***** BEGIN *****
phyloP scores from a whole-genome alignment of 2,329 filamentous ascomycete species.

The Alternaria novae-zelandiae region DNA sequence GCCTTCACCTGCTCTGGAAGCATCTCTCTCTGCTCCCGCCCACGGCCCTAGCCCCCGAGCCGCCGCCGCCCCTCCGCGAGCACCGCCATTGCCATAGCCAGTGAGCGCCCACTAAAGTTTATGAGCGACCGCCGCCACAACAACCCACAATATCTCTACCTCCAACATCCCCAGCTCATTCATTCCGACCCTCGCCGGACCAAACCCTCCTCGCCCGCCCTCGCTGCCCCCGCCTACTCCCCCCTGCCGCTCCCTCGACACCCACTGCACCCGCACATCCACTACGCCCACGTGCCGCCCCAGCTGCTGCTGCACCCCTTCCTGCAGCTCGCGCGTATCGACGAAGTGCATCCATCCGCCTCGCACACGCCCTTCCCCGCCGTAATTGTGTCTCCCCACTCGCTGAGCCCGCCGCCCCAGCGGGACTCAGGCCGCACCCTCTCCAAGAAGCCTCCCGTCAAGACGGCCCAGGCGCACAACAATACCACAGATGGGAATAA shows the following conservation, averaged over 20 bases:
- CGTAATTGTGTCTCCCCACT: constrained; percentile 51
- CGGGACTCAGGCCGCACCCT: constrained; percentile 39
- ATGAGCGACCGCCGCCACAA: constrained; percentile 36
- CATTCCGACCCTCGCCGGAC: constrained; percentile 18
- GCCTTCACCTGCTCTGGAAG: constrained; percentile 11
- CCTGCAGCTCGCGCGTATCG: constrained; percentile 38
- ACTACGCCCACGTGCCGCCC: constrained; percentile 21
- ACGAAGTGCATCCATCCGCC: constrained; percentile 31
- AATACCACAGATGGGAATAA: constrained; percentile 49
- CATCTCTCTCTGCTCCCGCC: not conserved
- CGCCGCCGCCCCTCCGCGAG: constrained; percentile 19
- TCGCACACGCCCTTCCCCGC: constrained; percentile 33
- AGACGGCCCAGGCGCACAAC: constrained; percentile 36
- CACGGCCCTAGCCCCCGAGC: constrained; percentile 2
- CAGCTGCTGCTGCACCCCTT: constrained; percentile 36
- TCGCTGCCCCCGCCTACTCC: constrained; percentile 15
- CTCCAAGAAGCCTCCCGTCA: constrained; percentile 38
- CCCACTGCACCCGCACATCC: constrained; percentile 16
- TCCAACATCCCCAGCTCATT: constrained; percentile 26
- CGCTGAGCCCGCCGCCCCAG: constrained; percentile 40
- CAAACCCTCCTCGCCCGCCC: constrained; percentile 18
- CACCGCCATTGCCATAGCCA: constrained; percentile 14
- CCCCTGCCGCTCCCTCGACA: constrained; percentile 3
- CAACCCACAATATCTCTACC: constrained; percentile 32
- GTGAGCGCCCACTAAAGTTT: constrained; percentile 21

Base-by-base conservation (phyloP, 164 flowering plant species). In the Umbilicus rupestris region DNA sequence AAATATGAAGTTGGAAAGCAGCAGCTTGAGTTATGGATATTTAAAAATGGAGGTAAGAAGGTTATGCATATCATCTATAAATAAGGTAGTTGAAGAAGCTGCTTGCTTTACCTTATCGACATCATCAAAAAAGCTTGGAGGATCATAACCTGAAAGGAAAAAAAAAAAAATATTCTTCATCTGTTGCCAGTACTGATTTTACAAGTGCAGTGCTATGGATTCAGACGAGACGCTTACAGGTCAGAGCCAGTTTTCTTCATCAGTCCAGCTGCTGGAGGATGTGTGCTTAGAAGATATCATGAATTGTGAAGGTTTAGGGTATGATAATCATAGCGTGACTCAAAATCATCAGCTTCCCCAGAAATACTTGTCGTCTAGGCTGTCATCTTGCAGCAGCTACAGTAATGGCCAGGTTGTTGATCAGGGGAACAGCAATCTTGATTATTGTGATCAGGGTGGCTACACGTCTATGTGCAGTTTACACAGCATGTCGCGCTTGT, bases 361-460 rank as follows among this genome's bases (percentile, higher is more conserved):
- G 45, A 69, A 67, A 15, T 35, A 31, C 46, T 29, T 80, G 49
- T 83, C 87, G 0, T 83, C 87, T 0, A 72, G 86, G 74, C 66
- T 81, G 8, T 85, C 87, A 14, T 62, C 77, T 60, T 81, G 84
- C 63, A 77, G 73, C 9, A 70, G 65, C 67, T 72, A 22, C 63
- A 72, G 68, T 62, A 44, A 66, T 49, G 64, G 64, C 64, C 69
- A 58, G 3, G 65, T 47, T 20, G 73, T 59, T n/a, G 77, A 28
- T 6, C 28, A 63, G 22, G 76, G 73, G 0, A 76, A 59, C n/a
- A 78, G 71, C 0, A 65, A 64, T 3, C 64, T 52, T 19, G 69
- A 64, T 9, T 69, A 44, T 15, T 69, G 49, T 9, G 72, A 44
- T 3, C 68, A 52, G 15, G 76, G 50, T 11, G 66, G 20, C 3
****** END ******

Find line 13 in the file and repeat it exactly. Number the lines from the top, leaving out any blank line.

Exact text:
- CGCCGCCGCCCCTCCGCGAG: constrained; percentile 19